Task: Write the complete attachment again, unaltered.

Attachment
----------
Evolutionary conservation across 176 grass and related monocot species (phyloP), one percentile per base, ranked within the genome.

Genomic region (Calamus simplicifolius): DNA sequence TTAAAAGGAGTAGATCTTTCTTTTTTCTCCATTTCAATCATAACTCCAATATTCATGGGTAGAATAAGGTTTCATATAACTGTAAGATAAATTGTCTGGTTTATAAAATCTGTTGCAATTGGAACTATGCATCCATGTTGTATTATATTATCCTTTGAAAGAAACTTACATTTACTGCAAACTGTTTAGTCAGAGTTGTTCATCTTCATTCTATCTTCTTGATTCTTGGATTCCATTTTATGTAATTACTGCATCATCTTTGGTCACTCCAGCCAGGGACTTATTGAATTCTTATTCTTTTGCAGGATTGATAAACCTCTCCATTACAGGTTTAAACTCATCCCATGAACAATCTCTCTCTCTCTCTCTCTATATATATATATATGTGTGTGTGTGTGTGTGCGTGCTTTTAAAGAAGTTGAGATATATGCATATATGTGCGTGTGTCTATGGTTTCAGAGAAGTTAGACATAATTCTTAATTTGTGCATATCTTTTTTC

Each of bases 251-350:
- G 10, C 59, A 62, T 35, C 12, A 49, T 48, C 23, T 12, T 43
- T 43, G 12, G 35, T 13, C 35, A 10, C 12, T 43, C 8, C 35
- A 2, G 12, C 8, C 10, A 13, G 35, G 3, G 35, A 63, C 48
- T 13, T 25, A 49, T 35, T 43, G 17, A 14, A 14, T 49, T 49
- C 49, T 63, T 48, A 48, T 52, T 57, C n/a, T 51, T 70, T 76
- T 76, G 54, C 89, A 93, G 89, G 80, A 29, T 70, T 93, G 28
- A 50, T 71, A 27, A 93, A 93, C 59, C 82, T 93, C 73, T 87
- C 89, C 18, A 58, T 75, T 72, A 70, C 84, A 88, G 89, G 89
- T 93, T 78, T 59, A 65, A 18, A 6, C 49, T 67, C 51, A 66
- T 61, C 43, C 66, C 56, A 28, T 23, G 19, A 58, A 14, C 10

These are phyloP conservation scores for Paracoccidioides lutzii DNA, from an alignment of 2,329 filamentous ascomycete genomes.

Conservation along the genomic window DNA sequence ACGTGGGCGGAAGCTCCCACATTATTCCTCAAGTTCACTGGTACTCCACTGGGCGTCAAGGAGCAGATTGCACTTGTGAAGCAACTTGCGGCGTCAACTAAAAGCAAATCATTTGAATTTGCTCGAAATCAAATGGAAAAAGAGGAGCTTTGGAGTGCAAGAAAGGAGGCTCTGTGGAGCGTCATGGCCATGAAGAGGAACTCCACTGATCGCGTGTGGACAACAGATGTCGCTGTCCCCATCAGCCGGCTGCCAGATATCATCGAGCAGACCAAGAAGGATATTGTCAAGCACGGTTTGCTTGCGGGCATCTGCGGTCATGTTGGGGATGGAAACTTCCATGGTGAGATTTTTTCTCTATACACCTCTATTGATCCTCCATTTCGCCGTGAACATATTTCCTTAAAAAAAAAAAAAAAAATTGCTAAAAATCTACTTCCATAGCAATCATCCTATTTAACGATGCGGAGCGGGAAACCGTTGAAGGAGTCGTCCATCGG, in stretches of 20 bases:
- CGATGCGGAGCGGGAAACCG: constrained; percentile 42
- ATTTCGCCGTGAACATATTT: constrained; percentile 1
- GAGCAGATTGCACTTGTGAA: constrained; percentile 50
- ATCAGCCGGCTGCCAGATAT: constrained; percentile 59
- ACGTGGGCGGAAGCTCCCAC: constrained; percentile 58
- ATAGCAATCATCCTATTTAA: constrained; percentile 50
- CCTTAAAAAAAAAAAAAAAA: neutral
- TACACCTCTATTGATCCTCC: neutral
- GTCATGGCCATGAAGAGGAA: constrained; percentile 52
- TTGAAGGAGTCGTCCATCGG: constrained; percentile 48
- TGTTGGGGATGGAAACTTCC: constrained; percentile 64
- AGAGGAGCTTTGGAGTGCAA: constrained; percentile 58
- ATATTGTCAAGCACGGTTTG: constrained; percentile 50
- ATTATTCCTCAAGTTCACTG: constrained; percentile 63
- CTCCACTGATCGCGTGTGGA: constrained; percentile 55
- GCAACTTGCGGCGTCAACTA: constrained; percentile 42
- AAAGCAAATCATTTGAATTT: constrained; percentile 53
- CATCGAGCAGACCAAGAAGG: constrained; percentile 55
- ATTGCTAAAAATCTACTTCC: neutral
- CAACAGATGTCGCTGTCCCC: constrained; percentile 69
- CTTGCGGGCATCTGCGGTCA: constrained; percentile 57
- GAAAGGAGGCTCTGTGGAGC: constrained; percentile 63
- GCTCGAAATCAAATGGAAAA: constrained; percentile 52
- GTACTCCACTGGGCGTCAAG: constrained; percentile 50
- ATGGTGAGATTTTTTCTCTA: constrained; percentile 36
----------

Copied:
Evolutionary conservation across 176 grass and related monocot species (phyloP), one percentile per base, ranked within the genome.

Genomic region (Calamus simplicifolius): DNA sequence TTAAAAGGAGTAGATCTTTCTTTTTTCTCCATTTCAATCATAACTCCAATATTCATGGGTAGAATAAGGTTTCATATAACTGTAAGATAAATTGTCTGGTTTATAAAATCTGTTGCAATTGGAACTATGCATCCATGTTGTATTATATTATCCTTTGAAAGAAACTTACATTTACTGCAAACTGTTTAGTCAGAGTTGTTCATCTTCATTCTATCTTCTTGATTCTTGGATTCCATTTTATGTAATTACTGCATCATCTTTGGTCACTCCAGCCAGGGACTTATTGAATTCTTATTCTTTTGCAGGATTGATAAACCTCTCCATTACAGGTTTAAACTCATCCCATGAACAATCTCTCTCTCTCTCTCTCTATATATATATATATGTGTGTGTGTGTGTGTGCGTGCTTTTAAAGAAGTTGAGATATATGCATATATGTGCGTGTGTCTATGGTTTCAGAGAAGTTAGACATAATTCTTAATTTGTGCATATCTTTTTTC

Each of bases 251-350:
- G 10, C 59, A 62, T 35, C 12, A 49, T 48, C 23, T 12, T 43
- T 43, G 12, G 35, T 13, C 35, A 10, C 12, T 43, C 8, C 35
- A 2, G 12, C 8, C 10, A 13, G 35, G 3, G 35, A 63, C 48
- T 13, T 25, A 49, T 35, T 43, G 17, A 14, A 14, T 49, T 49
- C 49, T 63, T 48, A 48, T 52, T 57, C n/a, T 51, T 70, T 76
- T 76, G 54, C 89, A 93, G 89, G 80, A 29, T 70, T 93, G 28
- A 50, T 71, A 27, A 93, A 93, C 59, C 82, T 93, C 73, T 87
- C 89, C 18, A 58, T 75, T 72, A 70, C 84, A 88, G 89, G 89
- T 93, T 78, T 59, A 65, A 18, A 6, C 49, T 67, C 51, A 66
- T 61, C 43, C 66, C 56, A 28, T 23, G 19, A 58, A 14, C 10

These are phyloP conservation scores for Paracoccidioides lutzii DNA, from an alignment of 2,329 filamentous ascomycete genomes.

Conservation along the genomic window DNA sequence ACGTGGGCGGAAGCTCCCACATTATTCCTCAAGTTCACTGGTACTCCACTGGGCGTCAAGGAGCAGATTGCACTTGTGAAGCAACTTGCGGCGTCAACTAAAAGCAAATCATTTGAATTTGCTCGAAATCAAATGGAAAAAGAGGAGCTTTGGAGTGCAAGAAAGGAGGCTCTGTGGAGCGTCATGGCCATGAAGAGGAACTCCACTGATCGCGTGTGGACAACAGATGTCGCTGTCCCCATCAGCCGGCTGCCAGATATCATCGAGCAGACCAAGAAGGATATTGTCAAGCACGGTTTGCTTGCGGGCATCTGCGGTCATGTTGGGGATGGAAACTTCCATGGTGAGATTTTTTCTCTATACACCTCTATTGATCCTCCATTTCGCCGTGAACATATTTCCTTAAAAAAAAAAAAAAAAATTGCTAAAAATCTACTTCCATAGCAATCATCCTATTTAACGATGCGGAGCGGGAAACCGTTGAAGGAGTCGTCCATCGG, in stretches of 20 bases:
- CGATGCGGAGCGGGAAACCG: constrained; percentile 42
- ATTTCGCCGTGAACATATTT: constrained; percentile 1
- GAGCAGATTGCACTTGTGAA: constrained; percentile 50
- ATCAGCCGGCTGCCAGATAT: constrained; percentile 59
- ACGTGGGCGGAAGCTCCCAC: constrained; percentile 58
- ATAGCAATCATCCTATTTAA: constrained; percentile 50
- CCTTAAAAAAAAAAAAAAAA: neutral
- TACACCTCTATTGATCCTCC: neutral
- GTCATGGCCATGAAGAGGAA: constrained; percentile 52
- TTGAAGGAGTCGTCCATCGG: constrained; percentile 48
- TGTTGGGGATGGAAACTTCC: constrained; percentile 64
- AGAGGAGCTTTGGAGTGCAA: constrained; percentile 58
- ATATTGTCAAGCACGGTTTG: constrained; percentile 50
- ATTATTCCTCAAGTTCACTG: constrained; percentile 63
- CTCCACTGATCGCGTGTGGA: constrained; percentile 55
- GCAACTTGCGGCGTCAACTA: constrained; percentile 42
- AAAGCAAATCATTTGAATTT: constrained; percentile 53
- CATCGAGCAGACCAAGAAGG: constrained; percentile 55
- ATTGCTAAAAATCTACTTCC: neutral
- CAACAGATGTCGCTGTCCCC: constrained; percentile 69
- CTTGCGGGCATCTGCGGTCA: constrained; percentile 57
- GAAAGGAGGCTCTGTGGAGC: constrained; percentile 63
- GCTCGAAATCAAATGGAAAA: constrained; percentile 52
- GTACTCCACTGGGCGTCAAG: constrained; percentile 50
- ATGGTGAGATTTTTTCTCTA: constrained; percentile 36